Artificial Intelligence

Have you ever been looking at something on Amazon and then see advertisements for that exact product on your Facebook feed?  Do you ever think about how “suggestions for you” on your Kindle or Netflix make it incredibly easy to click on the next book or t.v. series?  These are little ways in which artificial intelligence is becoming a normal every day occurrence in our every day lives and we don’t even realize it and we also need to make our students aware of it too.

According to research, scientists are far away from the C3PO kind of artificial intelligence but the reality about A.I. being a part of our world is far from Science Fiction.   I firmly believe that teaching students how to think critically about how artificial intelligence works is important.  Recently I was a part of a workshop with Microsoft and Kids Code Jeunesse in which we explored some of the pros and cons of A.I. in general and then specifically in education. We need to have these serious, ethical discussions with our students so that they are aware of the implications of a world with A.I.  Those recommendations that are computer generated may be helpful or they may narrow your experiences.  Just because I like historical drama doesn’t mean I don’t want to also watch romantic comedies.  However, until I watch a few, those don’t come up in my Netflix recommendations.  The narrowing of choice can save money for companies too.  See where I’m going with the moral implications?  So…how do we have this discussion with students in a way that they can understand?  Inquiry.

During the workshop we used The Teachable Machine which is an online program designed to demonstrate how machines can learn.   It is an effective tool to show that the more data that is entered, the more accurate the outcome. If you have a moment to look up the Google image for “Blueberry Muffins and Chihuahuas” you’ll understand what I mean.  Microsoft has been working with educators to help foster an understanding of artificial intelligence and bring that awareness to students.  On their website they have a number of experiments that you can take your students through in order to experience artificial intelligence at work:  Experience A.I.  As students use software such as predictive text, Google Read and Write or even chatbots for frequently asked questions, challenge them to ask the questions of how does this work?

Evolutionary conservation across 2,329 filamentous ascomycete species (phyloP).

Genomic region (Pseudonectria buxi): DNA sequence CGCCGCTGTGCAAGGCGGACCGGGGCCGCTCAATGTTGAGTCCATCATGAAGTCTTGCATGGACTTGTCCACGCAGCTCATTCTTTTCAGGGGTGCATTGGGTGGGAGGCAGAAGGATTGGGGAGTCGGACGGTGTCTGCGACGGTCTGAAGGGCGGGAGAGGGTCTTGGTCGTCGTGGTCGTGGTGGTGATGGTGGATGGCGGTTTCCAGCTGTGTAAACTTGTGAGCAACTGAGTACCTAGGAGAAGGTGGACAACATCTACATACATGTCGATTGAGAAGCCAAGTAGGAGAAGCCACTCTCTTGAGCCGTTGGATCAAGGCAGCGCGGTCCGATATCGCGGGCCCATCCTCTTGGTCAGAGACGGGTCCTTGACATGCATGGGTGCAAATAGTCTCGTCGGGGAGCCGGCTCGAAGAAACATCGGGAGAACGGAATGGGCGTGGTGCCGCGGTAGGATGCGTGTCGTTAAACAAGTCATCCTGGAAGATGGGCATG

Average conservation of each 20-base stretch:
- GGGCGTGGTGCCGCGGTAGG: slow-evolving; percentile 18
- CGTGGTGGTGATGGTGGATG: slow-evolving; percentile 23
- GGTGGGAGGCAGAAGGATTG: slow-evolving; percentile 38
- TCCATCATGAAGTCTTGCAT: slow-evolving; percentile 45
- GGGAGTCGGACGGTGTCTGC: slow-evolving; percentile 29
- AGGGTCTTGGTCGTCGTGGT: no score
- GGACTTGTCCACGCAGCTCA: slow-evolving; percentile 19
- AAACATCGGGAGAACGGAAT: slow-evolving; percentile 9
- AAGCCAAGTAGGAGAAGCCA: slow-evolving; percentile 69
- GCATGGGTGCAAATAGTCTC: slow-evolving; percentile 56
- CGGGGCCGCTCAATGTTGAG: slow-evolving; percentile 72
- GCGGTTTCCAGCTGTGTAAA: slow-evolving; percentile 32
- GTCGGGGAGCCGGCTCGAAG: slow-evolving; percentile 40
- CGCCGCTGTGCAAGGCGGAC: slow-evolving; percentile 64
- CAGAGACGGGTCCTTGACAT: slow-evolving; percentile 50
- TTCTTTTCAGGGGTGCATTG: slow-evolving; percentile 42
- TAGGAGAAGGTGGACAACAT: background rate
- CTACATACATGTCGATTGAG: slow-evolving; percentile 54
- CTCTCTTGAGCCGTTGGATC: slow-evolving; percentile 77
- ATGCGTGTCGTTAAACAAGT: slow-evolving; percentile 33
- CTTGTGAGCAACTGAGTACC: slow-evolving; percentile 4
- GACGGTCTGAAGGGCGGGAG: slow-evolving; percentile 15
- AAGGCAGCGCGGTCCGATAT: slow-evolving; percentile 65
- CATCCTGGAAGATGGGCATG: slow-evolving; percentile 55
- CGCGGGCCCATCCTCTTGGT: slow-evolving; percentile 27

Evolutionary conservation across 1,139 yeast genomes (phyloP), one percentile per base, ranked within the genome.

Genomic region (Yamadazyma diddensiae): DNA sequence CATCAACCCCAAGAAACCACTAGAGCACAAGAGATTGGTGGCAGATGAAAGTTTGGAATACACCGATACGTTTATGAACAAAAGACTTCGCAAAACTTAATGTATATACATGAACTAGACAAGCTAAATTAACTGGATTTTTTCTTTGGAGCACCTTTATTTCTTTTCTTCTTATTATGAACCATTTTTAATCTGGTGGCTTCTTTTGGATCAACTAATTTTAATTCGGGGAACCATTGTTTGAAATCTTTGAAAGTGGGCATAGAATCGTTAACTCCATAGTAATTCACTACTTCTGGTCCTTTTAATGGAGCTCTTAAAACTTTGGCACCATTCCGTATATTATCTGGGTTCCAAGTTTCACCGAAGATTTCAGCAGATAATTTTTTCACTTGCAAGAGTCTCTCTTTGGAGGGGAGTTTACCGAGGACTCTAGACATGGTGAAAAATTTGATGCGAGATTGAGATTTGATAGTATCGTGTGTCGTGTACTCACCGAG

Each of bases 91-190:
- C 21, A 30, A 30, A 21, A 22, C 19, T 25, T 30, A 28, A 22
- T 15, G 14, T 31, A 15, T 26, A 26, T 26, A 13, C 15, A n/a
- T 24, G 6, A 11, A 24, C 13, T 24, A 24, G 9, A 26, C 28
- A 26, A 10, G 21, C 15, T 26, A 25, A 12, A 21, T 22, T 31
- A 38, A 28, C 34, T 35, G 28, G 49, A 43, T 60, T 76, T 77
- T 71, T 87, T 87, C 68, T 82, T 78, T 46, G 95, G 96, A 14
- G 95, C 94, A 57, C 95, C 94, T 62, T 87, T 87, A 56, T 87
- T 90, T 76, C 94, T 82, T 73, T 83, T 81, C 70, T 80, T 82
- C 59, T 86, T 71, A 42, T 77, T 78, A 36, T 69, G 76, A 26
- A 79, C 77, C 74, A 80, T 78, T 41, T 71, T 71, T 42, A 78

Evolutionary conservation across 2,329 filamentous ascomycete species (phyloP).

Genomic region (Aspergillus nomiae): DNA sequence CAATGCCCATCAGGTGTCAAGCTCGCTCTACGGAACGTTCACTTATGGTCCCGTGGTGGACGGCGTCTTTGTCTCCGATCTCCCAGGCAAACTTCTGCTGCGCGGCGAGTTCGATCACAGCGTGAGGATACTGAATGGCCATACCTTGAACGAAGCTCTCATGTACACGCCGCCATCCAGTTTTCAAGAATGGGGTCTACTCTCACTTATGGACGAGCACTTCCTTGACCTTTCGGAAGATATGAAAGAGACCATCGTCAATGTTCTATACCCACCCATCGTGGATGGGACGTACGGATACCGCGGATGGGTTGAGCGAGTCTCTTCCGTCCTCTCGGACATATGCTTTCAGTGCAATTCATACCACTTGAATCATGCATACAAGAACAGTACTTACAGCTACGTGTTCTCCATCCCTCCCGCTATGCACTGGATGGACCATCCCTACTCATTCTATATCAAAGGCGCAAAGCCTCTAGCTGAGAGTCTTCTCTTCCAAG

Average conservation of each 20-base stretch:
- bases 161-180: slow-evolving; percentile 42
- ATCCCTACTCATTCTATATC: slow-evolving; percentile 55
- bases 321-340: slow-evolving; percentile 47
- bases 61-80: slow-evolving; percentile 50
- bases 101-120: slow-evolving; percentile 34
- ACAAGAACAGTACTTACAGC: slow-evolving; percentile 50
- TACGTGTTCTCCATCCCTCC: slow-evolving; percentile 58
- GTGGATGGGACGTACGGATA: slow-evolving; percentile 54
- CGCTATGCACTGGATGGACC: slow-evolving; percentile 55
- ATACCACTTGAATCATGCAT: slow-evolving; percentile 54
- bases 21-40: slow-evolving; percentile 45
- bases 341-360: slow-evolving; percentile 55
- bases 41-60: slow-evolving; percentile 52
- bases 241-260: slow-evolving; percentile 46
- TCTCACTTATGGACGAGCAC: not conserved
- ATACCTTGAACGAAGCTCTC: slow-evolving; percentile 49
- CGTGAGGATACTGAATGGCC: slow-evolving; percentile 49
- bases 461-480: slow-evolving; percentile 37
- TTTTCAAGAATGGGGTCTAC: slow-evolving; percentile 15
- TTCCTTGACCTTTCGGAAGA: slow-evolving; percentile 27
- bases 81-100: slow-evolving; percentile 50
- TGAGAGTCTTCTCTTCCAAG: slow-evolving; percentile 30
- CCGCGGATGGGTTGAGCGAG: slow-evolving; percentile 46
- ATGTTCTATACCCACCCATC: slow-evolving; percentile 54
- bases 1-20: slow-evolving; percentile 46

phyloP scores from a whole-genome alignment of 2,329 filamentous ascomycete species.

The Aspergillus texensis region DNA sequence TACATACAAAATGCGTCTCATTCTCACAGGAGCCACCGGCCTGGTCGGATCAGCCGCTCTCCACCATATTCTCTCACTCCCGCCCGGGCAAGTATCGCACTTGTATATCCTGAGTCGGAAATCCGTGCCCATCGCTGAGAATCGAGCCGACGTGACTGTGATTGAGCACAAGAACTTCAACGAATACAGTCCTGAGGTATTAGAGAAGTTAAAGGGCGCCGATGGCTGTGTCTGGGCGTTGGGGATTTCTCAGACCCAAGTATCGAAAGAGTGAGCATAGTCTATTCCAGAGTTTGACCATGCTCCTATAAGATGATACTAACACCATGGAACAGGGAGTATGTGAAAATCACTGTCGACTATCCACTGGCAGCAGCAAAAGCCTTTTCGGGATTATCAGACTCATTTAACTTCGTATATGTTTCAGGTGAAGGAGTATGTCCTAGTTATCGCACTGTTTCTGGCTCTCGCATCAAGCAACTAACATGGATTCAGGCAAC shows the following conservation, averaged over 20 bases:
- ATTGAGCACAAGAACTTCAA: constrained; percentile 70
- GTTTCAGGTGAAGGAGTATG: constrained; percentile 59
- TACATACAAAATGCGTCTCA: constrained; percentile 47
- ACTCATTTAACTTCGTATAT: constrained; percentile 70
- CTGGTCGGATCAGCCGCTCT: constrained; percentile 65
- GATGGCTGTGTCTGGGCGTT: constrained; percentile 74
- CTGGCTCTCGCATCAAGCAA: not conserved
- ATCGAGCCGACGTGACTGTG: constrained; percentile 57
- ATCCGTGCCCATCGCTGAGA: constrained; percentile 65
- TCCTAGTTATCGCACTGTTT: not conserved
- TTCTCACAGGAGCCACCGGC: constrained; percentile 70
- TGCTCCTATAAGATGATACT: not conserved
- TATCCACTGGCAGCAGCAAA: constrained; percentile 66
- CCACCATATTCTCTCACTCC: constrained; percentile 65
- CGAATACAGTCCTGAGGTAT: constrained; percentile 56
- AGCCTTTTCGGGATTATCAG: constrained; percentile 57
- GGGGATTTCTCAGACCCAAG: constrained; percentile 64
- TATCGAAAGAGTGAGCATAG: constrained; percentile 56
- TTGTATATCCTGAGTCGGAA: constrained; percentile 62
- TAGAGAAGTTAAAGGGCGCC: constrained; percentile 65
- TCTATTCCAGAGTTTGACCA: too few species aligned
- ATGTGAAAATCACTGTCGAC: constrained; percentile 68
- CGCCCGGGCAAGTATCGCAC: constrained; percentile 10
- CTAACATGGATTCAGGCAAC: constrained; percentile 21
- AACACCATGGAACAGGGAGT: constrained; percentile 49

Teaching digital citizenship and critical thinking needs to be a constant discussion, not a one and done lesson.  Students need to generate questions and explore how to find the answers with guidance from their teacher.  I think it is also important to highlight that A.I. might be a scary thing for some students so they need to be aware that although there are skills that humans and machines share, the machines do not learn those skills without the input of a human.  Machines cannot replace the empathy, creativity, communication and relationship building capability of humans.  They also cannot replace the understanding and caring of an effective teacher.

Fore more reading on the subject of Artificial Intelligence in Education:

Ryan M Cameron, A.I. 101 A Primer on Using Artificial Intelligence in Education

Wayne Holmes, Maya Bialik, Charles Fadel, Artificial Intelligence in Education:Promises and Implications for Teaching and Learning

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The Author

Michelle Fenn

I am a teacher with the Kawartha Pine Ridge District School Board and I have been teaching for over 20 years. I am an Instructional Leadership Consultant with the portfolios of Innovations and NTIP. Which means that work with new teachers and their mentors as well as helping teachers develop 21st Century learning competencies with their students. When I grow up I want to be Ms. Frizzle from the Magic School Bus.

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